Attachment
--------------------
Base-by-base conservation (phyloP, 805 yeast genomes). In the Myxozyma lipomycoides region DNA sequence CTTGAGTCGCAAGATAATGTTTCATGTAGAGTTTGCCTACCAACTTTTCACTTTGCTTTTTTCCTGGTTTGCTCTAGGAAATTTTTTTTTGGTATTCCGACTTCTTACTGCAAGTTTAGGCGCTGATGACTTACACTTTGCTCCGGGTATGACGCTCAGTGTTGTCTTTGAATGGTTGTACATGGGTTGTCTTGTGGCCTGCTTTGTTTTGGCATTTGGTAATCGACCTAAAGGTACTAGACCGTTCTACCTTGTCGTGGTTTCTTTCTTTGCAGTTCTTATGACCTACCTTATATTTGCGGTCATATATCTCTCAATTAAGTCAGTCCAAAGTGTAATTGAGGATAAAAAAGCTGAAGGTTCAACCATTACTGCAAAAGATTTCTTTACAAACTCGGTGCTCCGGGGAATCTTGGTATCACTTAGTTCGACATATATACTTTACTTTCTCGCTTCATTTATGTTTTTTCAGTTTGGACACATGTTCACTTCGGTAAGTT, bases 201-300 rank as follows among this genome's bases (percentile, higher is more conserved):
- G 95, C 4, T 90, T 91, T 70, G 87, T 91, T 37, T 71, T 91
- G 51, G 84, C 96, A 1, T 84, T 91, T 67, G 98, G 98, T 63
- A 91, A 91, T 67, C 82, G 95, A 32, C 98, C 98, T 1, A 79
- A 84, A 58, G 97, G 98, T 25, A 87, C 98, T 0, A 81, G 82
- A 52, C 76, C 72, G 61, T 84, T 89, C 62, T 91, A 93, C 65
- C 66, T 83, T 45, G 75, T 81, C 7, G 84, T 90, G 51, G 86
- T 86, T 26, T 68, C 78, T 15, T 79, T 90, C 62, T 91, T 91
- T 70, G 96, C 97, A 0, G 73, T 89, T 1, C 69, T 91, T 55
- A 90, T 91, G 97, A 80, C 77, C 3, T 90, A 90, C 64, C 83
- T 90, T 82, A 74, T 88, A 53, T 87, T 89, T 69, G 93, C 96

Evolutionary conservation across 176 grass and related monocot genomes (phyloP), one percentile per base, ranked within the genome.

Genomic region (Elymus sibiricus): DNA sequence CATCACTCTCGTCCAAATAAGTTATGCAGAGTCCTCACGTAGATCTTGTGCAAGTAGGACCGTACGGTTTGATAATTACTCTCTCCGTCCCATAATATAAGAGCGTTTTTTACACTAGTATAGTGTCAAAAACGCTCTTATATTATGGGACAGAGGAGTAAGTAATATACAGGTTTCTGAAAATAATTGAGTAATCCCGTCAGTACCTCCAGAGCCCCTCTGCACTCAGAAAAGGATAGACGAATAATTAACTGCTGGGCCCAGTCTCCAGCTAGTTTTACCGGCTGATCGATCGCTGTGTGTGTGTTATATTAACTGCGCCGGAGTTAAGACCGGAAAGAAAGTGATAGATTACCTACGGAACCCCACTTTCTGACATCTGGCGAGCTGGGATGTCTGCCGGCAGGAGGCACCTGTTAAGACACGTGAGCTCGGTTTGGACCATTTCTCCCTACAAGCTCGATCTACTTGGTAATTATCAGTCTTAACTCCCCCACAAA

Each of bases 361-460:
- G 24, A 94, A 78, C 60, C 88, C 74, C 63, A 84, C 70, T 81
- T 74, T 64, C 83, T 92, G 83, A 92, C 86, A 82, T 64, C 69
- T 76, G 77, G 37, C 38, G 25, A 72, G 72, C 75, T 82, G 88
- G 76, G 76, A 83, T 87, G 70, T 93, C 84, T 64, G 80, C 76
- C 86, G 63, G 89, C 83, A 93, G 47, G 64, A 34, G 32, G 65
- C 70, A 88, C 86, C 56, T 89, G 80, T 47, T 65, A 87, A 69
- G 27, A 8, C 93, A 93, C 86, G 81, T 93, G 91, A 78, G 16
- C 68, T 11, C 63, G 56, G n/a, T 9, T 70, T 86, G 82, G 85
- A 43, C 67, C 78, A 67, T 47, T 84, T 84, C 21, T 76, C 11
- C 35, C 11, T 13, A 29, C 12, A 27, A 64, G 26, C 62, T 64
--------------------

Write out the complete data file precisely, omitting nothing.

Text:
Base-by-base conservation (phyloP, 805 yeast genomes). In the Myxozyma lipomycoides region DNA sequence CTTGAGTCGCAAGATAATGTTTCATGTAGAGTTTGCCTACCAACTTTTCACTTTGCTTTTTTCCTGGTTTGCTCTAGGAAATTTTTTTTTGGTATTCCGACTTCTTACTGCAAGTTTAGGCGCTGATGACTTACACTTTGCTCCGGGTATGACGCTCAGTGTTGTCTTTGAATGGTTGTACATGGGTTGTCTTGTGGCCTGCTTTGTTTTGGCATTTGGTAATCGACCTAAAGGTACTAGACCGTTCTACCTTGTCGTGGTTTCTTTCTTTGCAGTTCTTATGACCTACCTTATATTTGCGGTCATATATCTCTCAATTAAGTCAGTCCAAAGTGTAATTGAGGATAAAAAAGCTGAAGGTTCAACCATTACTGCAAAAGATTTCTTTACAAACTCGGTGCTCCGGGGAATCTTGGTATCACTTAGTTCGACATATATACTTTACTTTCTCGCTTCATTTATGTTTTTTCAGTTTGGACACATGTTCACTTCGGTAAGTT, bases 201-300 rank as follows among this genome's bases (percentile, higher is more conserved):
- G 95, C 4, T 90, T 91, T 70, G 87, T 91, T 37, T 71, T 91
- G 51, G 84, C 96, A 1, T 84, T 91, T 67, G 98, G 98, T 63
- A 91, A 91, T 67, C 82, G 95, A 32, C 98, C 98, T 1, A 79
- A 84, A 58, G 97, G 98, T 25, A 87, C 98, T 0, A 81, G 82
- A 52, C 76, C 72, G 61, T 84, T 89, C 62, T 91, A 93, C 65
- C 66, T 83, T 45, G 75, T 81, C 7, G 84, T 90, G 51, G 86
- T 86, T 26, T 68, C 78, T 15, T 79, T 90, C 62, T 91, T 91
- T 70, G 96, C 97, A 0, G 73, T 89, T 1, C 69, T 91, T 55
- A 90, T 91, G 97, A 80, C 77, C 3, T 90, A 90, C 64, C 83
- T 90, T 82, A 74, T 88, A 53, T 87, T 89, T 69, G 93, C 96

Evolutionary conservation across 176 grass and related monocot genomes (phyloP), one percentile per base, ranked within the genome.

Genomic region (Elymus sibiricus): DNA sequence CATCACTCTCGTCCAAATAAGTTATGCAGAGTCCTCACGTAGATCTTGTGCAAGTAGGACCGTACGGTTTGATAATTACTCTCTCCGTCCCATAATATAAGAGCGTTTTTTACACTAGTATAGTGTCAAAAACGCTCTTATATTATGGGACAGAGGAGTAAGTAATATACAGGTTTCTGAAAATAATTGAGTAATCCCGTCAGTACCTCCAGAGCCCCTCTGCACTCAGAAAAGGATAGACGAATAATTAACTGCTGGGCCCAGTCTCCAGCTAGTTTTACCGGCTGATCGATCGCTGTGTGTGTGTTATATTAACTGCGCCGGAGTTAAGACCGGAAAGAAAGTGATAGATTACCTACGGAACCCCACTTTCTGACATCTGGCGAGCTGGGATGTCTGCCGGCAGGAGGCACCTGTTAAGACACGTGAGCTCGGTTTGGACCATTTCTCCCTACAAGCTCGATCTACTTGGTAATTATCAGTCTTAACTCCCCCACAAA

Each of bases 361-460:
- G 24, A 94, A 78, C 60, C 88, C 74, C 63, A 84, C 70, T 81
- T 74, T 64, C 83, T 92, G 83, A 92, C 86, A 82, T 64, C 69
- T 76, G 77, G 37, C 38, G 25, A 72, G 72, C 75, T 82, G 88
- G 76, G 76, A 83, T 87, G 70, T 93, C 84, T 64, G 80, C 76
- C 86, G 63, G 89, C 83, A 93, G 47, G 64, A 34, G 32, G 65
- C 70, A 88, C 86, C 56, T 89, G 80, T 47, T 65, A 87, A 69
- G 27, A 8, C 93, A 93, C 86, G 81, T 93, G 91, A 78, G 16
- C 68, T 11, C 63, G 56, G n/a, T 9, T 70, T 86, G 82, G 85
- A 43, C 67, C 78, A 67, T 47, T 84, T 84, C 21, T 76, C 11
- C 35, C 11, T 13, A 29, C 12, A 27, A 64, G 26, C 62, T 64